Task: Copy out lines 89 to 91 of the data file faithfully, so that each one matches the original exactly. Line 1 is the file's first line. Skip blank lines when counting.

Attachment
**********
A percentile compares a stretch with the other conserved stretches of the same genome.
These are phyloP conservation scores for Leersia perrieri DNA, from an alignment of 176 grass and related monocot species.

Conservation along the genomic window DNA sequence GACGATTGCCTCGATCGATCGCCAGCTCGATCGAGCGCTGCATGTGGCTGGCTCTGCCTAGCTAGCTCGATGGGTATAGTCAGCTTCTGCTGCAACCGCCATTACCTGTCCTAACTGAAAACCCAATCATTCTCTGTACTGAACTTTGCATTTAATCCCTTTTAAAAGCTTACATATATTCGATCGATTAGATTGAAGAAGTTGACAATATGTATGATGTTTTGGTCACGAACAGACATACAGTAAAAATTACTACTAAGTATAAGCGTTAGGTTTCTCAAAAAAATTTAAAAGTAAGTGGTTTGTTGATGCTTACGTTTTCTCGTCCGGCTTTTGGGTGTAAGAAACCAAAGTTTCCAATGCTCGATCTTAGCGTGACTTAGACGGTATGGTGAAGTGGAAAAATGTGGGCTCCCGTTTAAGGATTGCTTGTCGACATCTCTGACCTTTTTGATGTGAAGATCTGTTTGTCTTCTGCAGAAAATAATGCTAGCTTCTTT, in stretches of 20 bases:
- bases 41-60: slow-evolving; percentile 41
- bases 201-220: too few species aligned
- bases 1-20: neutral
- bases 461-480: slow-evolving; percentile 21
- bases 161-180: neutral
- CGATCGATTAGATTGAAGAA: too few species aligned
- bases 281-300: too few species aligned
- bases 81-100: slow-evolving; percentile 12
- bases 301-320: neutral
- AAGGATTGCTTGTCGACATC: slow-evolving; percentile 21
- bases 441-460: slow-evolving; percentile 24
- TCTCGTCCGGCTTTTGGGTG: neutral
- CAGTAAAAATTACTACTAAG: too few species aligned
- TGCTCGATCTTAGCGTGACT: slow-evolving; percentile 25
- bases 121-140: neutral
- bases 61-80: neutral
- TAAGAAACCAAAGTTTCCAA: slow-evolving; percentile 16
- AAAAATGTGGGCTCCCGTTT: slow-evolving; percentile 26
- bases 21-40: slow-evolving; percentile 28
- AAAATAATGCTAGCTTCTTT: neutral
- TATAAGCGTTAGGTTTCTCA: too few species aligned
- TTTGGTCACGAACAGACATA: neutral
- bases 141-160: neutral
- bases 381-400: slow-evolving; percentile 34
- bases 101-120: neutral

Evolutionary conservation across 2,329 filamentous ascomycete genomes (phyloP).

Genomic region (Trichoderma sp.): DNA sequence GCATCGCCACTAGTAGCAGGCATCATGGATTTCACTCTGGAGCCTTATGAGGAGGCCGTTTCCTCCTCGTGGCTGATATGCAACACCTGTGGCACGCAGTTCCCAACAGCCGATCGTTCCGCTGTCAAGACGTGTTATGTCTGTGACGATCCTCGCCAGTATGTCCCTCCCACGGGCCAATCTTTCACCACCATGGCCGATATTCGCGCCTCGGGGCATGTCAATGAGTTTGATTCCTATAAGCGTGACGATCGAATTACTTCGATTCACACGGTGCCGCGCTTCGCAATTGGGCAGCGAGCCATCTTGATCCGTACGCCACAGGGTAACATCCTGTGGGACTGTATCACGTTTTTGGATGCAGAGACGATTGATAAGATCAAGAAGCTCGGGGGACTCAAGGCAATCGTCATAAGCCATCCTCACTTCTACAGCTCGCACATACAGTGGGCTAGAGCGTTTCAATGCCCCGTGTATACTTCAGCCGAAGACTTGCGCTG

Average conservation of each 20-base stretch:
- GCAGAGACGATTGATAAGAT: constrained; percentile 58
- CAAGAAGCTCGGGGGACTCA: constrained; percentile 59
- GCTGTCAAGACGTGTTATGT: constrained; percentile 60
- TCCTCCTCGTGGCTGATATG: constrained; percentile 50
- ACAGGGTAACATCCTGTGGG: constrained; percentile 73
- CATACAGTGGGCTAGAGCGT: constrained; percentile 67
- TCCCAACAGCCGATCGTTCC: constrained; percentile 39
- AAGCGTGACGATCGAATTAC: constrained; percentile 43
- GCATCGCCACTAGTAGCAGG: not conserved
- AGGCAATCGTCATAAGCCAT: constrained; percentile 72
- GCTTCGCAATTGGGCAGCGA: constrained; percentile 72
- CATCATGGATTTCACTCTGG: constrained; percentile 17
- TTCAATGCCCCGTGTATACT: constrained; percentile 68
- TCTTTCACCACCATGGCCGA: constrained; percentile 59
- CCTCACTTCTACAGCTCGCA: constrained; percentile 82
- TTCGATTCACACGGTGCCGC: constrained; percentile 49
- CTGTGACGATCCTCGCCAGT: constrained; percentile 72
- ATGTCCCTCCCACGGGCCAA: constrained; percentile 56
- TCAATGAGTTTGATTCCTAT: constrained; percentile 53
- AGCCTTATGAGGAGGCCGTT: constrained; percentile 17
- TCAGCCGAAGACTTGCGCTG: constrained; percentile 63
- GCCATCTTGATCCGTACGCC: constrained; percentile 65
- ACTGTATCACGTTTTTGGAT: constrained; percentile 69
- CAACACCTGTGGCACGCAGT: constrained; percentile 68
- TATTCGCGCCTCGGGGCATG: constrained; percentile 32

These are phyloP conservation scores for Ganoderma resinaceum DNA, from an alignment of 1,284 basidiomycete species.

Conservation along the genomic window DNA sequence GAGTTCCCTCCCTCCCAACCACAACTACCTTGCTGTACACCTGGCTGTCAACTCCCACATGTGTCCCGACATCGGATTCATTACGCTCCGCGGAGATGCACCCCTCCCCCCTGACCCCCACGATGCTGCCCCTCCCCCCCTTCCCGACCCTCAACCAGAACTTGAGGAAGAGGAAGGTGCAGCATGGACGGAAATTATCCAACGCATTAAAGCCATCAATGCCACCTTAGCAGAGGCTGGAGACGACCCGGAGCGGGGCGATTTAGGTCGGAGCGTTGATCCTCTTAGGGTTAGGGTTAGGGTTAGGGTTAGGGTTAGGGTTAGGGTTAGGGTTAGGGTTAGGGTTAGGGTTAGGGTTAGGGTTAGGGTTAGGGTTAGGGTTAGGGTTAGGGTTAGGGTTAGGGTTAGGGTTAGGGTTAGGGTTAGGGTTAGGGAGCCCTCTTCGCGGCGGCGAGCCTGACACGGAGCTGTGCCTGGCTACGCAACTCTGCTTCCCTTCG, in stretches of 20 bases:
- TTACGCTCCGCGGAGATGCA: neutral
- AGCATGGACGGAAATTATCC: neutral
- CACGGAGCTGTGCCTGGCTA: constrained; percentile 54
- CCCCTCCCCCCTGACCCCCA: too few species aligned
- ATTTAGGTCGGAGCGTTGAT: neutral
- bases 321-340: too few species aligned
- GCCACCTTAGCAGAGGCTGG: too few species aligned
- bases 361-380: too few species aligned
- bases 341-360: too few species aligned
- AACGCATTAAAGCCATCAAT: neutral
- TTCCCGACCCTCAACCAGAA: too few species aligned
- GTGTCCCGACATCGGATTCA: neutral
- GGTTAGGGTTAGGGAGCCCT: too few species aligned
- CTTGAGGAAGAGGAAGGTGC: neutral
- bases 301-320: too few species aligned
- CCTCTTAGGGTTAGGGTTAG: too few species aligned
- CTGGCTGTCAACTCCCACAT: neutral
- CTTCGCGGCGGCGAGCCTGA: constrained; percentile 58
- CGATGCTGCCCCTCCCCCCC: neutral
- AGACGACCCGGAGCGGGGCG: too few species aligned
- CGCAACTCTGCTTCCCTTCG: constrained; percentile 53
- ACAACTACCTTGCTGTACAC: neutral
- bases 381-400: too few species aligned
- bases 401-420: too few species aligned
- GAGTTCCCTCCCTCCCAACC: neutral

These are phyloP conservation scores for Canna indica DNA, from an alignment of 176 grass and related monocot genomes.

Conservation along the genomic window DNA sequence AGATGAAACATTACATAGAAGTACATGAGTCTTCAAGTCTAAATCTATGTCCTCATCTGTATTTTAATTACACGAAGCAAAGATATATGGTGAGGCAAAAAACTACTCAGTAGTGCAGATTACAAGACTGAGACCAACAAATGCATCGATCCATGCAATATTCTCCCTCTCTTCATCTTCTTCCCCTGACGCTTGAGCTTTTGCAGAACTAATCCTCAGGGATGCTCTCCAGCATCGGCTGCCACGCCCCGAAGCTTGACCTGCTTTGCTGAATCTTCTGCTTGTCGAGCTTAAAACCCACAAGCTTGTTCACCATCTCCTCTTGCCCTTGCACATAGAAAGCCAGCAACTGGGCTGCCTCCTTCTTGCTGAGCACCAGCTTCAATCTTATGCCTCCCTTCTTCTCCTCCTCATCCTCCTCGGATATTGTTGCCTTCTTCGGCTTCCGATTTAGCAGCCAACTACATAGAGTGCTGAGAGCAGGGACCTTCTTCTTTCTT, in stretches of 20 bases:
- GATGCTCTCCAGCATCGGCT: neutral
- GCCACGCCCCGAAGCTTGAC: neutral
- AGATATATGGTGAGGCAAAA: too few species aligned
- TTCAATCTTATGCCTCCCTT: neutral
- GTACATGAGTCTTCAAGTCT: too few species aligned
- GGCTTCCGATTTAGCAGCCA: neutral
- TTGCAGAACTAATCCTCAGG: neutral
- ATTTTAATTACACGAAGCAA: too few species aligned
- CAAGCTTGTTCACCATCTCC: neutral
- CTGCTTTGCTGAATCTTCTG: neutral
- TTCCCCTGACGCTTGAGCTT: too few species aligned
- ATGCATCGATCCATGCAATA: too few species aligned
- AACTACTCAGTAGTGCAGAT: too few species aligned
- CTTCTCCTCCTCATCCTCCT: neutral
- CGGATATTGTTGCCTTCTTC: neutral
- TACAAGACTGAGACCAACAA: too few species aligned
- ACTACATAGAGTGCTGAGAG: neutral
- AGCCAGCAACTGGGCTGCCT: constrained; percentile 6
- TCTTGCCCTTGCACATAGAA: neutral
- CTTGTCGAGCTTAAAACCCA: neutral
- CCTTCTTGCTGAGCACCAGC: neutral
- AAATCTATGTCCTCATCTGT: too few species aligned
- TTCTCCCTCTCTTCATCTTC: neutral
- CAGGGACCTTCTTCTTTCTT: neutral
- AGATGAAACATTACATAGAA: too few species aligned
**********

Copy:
- TTCAATCTTATGCCTCCCTT: neutral
- GTACATGAGTCTTCAAGTCT: too few species aligned
- GGCTTCCGATTTAGCAGCCA: neutral